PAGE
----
The Hype: Two years ago, Guadalajara-born former telenovela star Ximena Sariñana released her full-length debut Mediocre on Warner, an album that drew comparisons to Nellie McKay and Norah Jones, notched both Grammy and Latin Grammy nominations and practically begged lazy music writers to scrawl "Mediocre is anything but." (Google if you dare.) Now working on a new record that should show up sometime next year, she's testing out material and reviving old faves on an 8-date US jaunt that started Sunday night at Detroit Bar in Costa Mesa.
The Show: For someone who fancies himself a real fancypants music connoisseur, the kind of douchebag that flaunts his eclecticism by putting Eric B. and Rakim on the same playlist as Yeasayer and Demi Lovato, I've always had a hard time fully connecting with music that's not in English. The closest I normally come is the French verse on "Sunday Girl" by Blondie, and I only really grasp every fourth word or so (and that's after four years of high school French).
Not only does that realization unearth some disturbing potential unconscious xenophobic tendencies, it also doesn't make a lot of sense. I didn't really understand what Eddie Vedder was saying in "Jeremy" until I did it on karaoke a couple of months ago, and I've liked that song since elementary school. But with an artist as universally appealing as Ximena Sariñana, music is as it should be, undeniably enjoyable no matter what language it's in--which, as things happen, was English for about a third of the set.
Seated behind a red Nord keyboard, Sariñana received a superstar's welcome at the sold-out venue--the only LA-area date on the tour--with a glut of cameras hoisted high throughout nearly the entire performance. During her hour on stage, Sariñana started out solo, but was periodically joined by two additional players for the more trip-hoppy numbers, providing extra digital flair courtesy a synth and a laptop (Sariñana referred to her current gigs as the "independent, electric tour").
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Sariñana has made some overtures towards crossover success, including recording a duet with notably whitebread pop star Jason Mraz. It seems to be a natural fit, given her powerful voice--rather than showing off with vocal tricks, she seems to know exactly what notes to hit to truly affect a listener--and knack for writing emotionally charged yet pleasingly catchy tunes. But the biggest step, for better or worse, are likely her English songs--which she sang four of on Sunday night. Luckily, they were excellent, bouncing from Regina Spektor-esque playfulness in declaring "I am a ship in a bottle" to Fiona Apple-like severity, revealing, "I'm through with love, I'm through with giving, I'm through with never receiving," in a considerably more melancholy number. Her work as a film and TV actor makes her even more of a perfect fit for American audiences: think of her as like a Mexican Zooey Deschanel (much more positive than a south of the border Ashlee Simpson, not to besmirch the good work done on 7th Heaven).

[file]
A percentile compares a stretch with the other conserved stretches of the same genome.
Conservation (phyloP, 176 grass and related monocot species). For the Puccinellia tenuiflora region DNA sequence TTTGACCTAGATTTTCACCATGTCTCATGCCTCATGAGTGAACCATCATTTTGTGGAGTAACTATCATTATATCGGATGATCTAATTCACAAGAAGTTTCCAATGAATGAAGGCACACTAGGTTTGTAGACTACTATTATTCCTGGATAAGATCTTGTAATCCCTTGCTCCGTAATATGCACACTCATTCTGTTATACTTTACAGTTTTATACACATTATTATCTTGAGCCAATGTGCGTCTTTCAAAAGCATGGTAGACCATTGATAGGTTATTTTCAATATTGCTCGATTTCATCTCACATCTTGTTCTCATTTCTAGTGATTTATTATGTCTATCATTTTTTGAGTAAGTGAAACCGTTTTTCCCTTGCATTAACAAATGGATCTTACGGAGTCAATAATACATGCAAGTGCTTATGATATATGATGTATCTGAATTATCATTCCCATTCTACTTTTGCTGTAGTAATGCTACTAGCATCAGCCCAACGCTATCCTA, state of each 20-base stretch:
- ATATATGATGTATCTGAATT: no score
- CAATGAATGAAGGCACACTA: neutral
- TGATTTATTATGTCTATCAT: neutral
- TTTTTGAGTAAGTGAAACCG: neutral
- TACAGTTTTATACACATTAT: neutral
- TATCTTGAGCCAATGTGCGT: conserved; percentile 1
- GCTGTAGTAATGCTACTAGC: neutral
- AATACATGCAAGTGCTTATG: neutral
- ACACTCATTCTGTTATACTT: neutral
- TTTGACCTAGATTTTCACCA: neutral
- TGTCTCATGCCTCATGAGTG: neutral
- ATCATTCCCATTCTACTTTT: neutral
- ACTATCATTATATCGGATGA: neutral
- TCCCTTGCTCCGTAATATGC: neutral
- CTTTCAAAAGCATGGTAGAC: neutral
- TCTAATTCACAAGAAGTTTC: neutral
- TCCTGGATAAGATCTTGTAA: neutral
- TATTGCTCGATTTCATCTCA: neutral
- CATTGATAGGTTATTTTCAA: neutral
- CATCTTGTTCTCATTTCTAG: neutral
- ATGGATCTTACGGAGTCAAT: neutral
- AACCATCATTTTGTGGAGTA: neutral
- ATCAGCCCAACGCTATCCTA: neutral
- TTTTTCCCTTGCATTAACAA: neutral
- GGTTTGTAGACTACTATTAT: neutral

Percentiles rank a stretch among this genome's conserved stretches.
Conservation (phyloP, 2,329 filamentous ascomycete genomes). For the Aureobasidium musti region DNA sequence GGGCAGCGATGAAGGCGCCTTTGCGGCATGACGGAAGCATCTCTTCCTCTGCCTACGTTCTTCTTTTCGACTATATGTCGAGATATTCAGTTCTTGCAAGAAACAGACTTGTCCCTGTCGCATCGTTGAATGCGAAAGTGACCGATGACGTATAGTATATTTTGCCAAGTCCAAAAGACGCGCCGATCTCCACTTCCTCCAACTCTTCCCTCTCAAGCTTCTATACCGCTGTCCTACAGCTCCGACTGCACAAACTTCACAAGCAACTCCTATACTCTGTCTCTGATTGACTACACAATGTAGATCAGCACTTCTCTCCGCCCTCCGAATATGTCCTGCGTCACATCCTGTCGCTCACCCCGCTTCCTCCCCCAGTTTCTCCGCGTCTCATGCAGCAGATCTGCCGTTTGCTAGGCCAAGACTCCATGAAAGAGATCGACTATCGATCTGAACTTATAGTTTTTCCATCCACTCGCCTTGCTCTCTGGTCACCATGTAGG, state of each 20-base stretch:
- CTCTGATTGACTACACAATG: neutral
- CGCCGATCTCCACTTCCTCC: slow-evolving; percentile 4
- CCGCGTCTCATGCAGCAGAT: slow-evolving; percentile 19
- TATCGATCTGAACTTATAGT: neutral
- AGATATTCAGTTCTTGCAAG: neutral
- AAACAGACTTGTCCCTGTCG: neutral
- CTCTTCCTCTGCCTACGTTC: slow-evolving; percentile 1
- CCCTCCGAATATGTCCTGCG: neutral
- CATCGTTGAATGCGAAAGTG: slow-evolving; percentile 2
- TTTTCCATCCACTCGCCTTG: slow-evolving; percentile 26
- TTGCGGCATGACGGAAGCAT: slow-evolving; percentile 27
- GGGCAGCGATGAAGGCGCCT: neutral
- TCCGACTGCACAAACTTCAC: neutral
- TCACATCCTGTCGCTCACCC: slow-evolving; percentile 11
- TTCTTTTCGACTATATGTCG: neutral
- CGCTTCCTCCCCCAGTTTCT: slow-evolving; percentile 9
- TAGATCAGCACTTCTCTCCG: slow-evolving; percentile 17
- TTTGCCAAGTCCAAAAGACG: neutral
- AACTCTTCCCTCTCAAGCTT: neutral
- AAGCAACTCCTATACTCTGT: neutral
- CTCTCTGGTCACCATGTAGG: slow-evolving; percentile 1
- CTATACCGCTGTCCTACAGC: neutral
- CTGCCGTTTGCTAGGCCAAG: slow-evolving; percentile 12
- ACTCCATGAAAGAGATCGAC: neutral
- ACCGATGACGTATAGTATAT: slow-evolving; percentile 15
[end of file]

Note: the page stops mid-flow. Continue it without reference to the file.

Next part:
It wasn't all new stuff, though, as Sariñana nailed the obligatory Mediocre tracks, including the title song, "Normal" and hit single "Vidas Paralelas"--all of which got the crowd singing. Sariñana, speaking in roughly the same two-thirds mix of Spanish and English as her set list, was friendly and chatty during the show; engaging even if it was basically impossible to see her beyond the first few rows of people while she was sitting down. She stuck around to greet her genuinely adoring fans after the show, rousing howls of delight simply by emerging from Detroit Bar's ersatz backstage area (in reality, the pool room).
LA-by-way-of-Mexico singer/songwriter Gustavo Galindo opened, and is set to support Sariñana throughout the tour. His vocals were reminiscent of Enrique Iglesias--and no, not just because it was a dude singing in Spanish. They actually really did sound quite similar. (Honest!)
Overheard: Plenty, thanks to a group of obnoxiously loud ladies packed right behind us that apparently felt challenged to compete with Sariñana's level of amplification. Their banter consisted of such salient commentary as "she has such a good voice," according to our translator--missing out on this banal exchange might be the sole benefit of monolingualism.